Reducing packaging or making product packaging more eco-friendly is not as straightforward for businesses as it first appears, according to industry insiders. The suggestion comes as a study claims consumers are being penalised financially for their efforts to use less plastic. The research compared the price of loose supermarket fruit and vegetables versus the packaged variety, finding that those sold without plastic wrapping were often more expensive.
But retailers and packaging suppliers have spoken out to explain the reasons behind the move, with the British Retail Consortium stating that buying packaged produce in bulk is cheaper for stores, because there’s “less handling and waste involved”. And individual stores claimed that loose items are often larger than those sold in multipacks.
The debate has arisen amid increasing calls for packaging – particularly plastic varieties – to be reduced in volume, and to be made more environmentally friendly. This has resulted in the launch of initiatives such as the UK Plastics Pact, which sets out a number of targets for businesses, local authorities and central government, including to make 100% of plastic packaging reusable, recyclable or compostable by 2025.
But achieving this goal is not always as simple as it sounds, according to those in the packaging industry, as a number of challenges are at play, including technology, cost, shelf life and suitability. Although there are compostable films out there, they are not suitable for food use, nor will they give you anything like the shelf life that a supermarket requires. Shelf life is of vital importance, and to increase it without adding too many e-numbers or preservatives which are harmful, you need to create the right pack around it. With shorter shelf life comes increased waste, which poses an additional dilemma for manufacturers and retailers, as well as consumers.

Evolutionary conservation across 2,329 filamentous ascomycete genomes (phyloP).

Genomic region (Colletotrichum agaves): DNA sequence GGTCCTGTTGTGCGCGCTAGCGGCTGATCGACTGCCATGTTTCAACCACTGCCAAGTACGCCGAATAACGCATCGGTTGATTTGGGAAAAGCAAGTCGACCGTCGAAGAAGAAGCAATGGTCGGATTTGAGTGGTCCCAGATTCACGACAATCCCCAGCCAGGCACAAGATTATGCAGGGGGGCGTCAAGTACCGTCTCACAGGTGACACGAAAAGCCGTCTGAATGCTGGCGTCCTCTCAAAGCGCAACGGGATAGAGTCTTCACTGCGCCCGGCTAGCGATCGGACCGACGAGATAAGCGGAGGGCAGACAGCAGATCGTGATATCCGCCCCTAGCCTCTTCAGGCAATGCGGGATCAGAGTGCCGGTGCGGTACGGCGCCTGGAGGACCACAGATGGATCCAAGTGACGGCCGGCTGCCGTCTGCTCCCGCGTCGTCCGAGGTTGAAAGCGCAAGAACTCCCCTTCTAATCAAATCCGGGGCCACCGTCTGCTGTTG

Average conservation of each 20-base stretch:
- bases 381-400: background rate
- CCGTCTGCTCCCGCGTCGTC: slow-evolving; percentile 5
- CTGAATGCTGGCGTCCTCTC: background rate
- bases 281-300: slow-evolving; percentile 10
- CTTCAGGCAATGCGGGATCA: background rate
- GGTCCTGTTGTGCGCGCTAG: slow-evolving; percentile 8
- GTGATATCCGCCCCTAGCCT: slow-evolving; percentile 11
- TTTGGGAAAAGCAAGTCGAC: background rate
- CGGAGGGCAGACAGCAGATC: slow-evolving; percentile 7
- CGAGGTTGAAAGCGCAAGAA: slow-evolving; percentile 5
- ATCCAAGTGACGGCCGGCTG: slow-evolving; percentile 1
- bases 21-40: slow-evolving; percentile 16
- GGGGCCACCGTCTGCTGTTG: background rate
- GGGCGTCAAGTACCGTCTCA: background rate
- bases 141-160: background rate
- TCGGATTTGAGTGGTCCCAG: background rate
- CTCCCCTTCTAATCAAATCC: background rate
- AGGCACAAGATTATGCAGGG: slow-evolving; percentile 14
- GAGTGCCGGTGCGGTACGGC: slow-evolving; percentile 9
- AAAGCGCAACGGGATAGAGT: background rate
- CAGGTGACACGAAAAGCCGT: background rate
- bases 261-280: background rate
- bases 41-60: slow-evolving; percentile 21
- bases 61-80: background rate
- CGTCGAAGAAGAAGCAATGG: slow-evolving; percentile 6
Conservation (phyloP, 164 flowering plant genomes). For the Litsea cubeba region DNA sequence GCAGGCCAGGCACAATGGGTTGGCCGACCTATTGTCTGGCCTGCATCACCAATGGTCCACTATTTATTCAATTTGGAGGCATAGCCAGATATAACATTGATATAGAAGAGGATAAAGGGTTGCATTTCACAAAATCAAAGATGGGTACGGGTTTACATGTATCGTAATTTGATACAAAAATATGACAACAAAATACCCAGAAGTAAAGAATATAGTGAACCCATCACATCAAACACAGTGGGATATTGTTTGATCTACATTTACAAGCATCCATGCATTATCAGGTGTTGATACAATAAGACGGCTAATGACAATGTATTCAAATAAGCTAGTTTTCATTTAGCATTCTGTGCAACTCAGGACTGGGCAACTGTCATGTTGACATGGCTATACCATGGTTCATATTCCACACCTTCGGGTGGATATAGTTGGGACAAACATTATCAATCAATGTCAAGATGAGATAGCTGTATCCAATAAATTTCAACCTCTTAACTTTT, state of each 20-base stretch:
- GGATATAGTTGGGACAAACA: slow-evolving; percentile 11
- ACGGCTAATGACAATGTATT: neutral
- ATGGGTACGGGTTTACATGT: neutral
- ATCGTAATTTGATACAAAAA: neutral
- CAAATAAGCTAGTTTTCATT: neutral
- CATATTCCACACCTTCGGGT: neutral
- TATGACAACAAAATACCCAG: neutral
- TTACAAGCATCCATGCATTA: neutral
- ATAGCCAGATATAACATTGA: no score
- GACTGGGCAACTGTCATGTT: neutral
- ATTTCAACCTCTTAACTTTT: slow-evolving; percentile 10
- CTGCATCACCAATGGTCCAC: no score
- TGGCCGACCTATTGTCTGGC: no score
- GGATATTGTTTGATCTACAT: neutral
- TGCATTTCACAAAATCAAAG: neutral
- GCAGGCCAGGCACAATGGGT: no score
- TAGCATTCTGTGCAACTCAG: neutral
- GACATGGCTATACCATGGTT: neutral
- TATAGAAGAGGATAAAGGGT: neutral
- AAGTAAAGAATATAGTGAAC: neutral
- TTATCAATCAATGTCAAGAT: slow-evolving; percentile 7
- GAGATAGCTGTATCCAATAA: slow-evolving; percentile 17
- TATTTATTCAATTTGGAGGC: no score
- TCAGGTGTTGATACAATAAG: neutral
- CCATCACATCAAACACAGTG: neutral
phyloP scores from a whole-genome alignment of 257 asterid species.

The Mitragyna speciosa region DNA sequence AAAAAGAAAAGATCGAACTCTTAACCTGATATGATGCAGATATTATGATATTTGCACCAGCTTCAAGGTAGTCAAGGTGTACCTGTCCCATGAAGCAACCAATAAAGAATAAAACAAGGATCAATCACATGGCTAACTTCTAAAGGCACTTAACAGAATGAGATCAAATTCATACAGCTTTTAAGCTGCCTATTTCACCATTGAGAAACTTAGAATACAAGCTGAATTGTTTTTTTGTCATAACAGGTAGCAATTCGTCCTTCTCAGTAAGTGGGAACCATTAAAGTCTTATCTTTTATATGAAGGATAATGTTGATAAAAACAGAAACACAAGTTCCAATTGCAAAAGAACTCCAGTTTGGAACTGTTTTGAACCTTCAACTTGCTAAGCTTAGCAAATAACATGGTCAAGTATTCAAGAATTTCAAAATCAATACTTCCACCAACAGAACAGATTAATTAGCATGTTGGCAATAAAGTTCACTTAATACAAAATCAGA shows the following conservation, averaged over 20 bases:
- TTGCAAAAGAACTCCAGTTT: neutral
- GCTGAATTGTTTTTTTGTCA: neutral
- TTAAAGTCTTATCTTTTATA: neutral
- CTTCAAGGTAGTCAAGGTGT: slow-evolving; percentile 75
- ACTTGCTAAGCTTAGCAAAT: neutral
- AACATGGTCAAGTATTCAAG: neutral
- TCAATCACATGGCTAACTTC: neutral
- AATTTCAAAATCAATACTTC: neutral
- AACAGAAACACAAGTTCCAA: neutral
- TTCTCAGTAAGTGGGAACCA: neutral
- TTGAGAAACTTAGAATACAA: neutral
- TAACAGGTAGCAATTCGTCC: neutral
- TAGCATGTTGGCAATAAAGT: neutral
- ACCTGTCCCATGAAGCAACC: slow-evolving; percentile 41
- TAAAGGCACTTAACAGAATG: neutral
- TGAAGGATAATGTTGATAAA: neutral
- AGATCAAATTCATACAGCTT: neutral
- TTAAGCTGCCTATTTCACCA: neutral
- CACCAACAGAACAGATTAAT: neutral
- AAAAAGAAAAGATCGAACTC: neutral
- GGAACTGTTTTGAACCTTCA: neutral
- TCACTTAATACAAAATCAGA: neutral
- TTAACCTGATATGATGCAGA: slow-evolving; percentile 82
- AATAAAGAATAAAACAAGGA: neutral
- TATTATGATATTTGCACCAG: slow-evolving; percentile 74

However, since films involve the use of non-recyclable, non-compostable materials – which are currently considerably less expensive than the cost of sorting, recycling and repurposing plastic – businesses continue to use them; it’s far cheaper to buy the raw materials straight from the ground and far easier to get a fresh PET bottle as virgin-grade material than it is recycled.
STEP BY STEP
In response to current pressures, brands, manufacturers and retailers are looking for ways to reduce their packaging. And although many are now opting for minimal packaging – such as a film plus a low-cost, single-colour print, reduced grade cardboard shelf-ready package (SRP) – some business owners could benefit from increasing their efforts. Steps that could be taken include:
- Using plastic crates or totes instead of single-use cardboard boxes.
- Asking your packaging supplier if they can reduce the board grade of your SRP.
- Using self-stacking boxes or crates instead of shrink-wrap.
- Sending unused display materials for recycling.
- Looking into waste exchange schemes.
SUSTAINABILITY & SATISFACTION
While the extent of industry and cost attached to recycling plastics continues to render compostable packaging largely inaccessible for the time being, consumer demand for a reduction in packing volume at the very least is becoming increasingly apparent. By taking small but tangible changes, business owners will increase their sustainability credentials while satisfying environmentally conscious customers.